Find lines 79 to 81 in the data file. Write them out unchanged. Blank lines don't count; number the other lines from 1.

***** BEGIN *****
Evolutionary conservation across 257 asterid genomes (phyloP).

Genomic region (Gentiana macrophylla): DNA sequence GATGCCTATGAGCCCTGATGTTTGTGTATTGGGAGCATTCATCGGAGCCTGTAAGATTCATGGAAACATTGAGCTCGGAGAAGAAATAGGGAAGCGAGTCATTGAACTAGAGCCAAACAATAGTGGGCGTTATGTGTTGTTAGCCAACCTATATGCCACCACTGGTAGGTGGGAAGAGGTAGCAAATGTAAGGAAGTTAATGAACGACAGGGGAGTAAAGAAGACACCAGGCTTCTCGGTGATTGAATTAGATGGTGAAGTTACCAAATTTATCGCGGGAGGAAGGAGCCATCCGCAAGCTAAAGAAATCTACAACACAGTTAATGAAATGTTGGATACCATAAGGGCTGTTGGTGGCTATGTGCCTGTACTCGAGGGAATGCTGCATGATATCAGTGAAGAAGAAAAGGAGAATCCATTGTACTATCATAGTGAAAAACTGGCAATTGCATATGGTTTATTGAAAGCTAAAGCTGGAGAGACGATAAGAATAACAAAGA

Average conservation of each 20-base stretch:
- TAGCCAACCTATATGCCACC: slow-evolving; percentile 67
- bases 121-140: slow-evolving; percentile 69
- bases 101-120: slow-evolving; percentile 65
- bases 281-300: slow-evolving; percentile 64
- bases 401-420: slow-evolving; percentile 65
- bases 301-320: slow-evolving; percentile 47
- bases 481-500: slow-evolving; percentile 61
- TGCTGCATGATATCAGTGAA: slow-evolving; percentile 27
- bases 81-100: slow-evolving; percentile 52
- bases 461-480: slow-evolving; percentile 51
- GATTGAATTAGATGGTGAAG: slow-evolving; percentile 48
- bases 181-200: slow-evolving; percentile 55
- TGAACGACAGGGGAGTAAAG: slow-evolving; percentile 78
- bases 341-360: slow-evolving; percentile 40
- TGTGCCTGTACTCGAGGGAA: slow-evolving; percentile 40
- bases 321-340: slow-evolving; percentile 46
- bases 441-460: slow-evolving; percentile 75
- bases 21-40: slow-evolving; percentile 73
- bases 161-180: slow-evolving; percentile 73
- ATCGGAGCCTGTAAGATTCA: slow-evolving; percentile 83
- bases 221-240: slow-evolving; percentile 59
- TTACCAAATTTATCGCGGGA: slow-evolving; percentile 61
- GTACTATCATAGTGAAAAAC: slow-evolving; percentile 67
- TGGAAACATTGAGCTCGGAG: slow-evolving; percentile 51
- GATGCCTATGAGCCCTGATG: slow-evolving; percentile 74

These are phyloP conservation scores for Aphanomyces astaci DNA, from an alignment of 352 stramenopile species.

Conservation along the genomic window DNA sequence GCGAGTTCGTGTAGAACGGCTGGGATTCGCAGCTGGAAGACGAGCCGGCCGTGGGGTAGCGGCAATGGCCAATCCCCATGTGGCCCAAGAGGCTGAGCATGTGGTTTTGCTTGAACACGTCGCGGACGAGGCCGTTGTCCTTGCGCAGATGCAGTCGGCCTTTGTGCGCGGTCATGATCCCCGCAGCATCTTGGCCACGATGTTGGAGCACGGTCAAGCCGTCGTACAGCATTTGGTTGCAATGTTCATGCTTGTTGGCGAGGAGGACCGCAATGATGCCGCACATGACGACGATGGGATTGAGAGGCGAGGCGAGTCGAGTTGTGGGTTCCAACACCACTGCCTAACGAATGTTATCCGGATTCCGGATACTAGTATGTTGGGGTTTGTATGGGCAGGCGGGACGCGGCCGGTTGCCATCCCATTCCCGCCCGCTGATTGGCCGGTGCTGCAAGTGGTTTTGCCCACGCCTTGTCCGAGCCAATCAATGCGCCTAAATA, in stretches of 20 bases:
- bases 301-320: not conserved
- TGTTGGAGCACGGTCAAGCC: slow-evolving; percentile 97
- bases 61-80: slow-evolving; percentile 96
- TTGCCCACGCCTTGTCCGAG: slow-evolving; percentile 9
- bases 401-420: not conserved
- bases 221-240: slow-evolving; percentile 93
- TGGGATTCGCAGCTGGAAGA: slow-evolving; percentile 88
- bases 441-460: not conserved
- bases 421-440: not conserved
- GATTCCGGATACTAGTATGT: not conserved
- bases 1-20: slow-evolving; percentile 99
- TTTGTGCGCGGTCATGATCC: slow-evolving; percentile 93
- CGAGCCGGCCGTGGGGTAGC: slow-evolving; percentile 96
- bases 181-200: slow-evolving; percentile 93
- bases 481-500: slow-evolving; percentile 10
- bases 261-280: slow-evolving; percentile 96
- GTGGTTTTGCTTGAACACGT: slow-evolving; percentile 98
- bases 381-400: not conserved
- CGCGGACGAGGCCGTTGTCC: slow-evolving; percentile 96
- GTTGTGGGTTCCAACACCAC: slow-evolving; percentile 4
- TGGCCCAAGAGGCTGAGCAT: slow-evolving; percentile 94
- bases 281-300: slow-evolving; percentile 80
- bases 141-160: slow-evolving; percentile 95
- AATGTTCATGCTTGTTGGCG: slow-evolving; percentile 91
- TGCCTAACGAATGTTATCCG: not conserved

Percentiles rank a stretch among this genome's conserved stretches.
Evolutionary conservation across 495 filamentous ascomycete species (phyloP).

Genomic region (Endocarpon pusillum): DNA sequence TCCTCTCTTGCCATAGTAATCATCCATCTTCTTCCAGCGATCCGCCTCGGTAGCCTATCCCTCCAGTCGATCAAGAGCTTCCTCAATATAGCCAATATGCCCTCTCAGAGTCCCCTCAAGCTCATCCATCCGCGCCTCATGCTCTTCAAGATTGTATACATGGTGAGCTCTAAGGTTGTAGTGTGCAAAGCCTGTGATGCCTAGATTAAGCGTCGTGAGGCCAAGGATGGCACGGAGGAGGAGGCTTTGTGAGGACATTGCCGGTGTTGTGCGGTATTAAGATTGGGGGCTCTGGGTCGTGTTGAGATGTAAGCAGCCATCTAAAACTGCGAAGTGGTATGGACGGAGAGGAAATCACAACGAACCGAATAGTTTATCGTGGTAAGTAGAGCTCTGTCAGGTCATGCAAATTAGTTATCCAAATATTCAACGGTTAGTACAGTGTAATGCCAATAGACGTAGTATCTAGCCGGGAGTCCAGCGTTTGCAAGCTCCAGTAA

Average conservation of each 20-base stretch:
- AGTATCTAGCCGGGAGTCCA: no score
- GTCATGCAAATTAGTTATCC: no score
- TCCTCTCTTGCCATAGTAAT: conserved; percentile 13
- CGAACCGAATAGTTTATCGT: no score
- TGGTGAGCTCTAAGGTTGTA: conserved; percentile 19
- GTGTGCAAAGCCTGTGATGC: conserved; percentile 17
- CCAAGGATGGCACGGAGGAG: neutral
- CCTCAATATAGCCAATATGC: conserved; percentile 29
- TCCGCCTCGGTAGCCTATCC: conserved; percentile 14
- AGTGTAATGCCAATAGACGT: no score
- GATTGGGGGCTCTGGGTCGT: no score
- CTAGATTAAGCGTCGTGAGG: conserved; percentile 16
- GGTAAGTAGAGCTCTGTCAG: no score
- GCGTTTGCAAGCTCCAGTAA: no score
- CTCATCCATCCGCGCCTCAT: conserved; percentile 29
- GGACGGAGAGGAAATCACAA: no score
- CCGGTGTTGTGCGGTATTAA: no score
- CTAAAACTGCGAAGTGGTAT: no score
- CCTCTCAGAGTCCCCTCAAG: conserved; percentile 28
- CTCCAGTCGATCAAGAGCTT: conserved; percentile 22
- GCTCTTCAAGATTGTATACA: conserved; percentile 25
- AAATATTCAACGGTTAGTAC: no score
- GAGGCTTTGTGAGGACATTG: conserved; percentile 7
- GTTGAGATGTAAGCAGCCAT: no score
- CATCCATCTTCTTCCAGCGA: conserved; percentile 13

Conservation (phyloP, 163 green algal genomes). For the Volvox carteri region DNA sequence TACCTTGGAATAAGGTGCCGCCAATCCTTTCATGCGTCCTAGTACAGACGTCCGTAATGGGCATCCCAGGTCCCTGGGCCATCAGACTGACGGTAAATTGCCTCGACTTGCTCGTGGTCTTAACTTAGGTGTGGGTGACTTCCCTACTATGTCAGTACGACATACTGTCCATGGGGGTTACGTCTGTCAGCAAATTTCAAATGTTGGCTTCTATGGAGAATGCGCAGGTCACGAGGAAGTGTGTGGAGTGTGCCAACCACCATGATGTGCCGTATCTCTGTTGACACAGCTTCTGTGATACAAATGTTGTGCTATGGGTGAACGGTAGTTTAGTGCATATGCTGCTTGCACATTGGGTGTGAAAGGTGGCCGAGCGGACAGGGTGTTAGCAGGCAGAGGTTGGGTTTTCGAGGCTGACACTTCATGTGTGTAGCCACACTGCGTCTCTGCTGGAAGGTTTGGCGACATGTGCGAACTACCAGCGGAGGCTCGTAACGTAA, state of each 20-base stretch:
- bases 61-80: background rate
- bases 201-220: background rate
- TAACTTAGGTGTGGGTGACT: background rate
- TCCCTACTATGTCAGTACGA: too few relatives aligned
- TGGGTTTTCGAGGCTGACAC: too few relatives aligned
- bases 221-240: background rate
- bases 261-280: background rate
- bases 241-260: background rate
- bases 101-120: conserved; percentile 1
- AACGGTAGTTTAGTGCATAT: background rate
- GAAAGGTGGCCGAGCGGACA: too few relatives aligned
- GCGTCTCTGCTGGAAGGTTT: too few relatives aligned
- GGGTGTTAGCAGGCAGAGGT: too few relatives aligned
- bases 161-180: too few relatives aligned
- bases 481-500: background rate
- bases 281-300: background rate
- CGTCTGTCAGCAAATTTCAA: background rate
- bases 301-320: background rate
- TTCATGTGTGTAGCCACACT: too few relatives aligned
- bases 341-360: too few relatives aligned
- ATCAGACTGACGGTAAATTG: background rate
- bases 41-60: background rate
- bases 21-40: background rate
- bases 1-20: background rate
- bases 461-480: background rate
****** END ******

- CTCCAGTCGATCAAGAGCTT: conserved; percentile 22
- GCTCTTCAAGATTGTATACA: conserved; percentile 25
- AAATATTCAACGGTTAGTAC: no score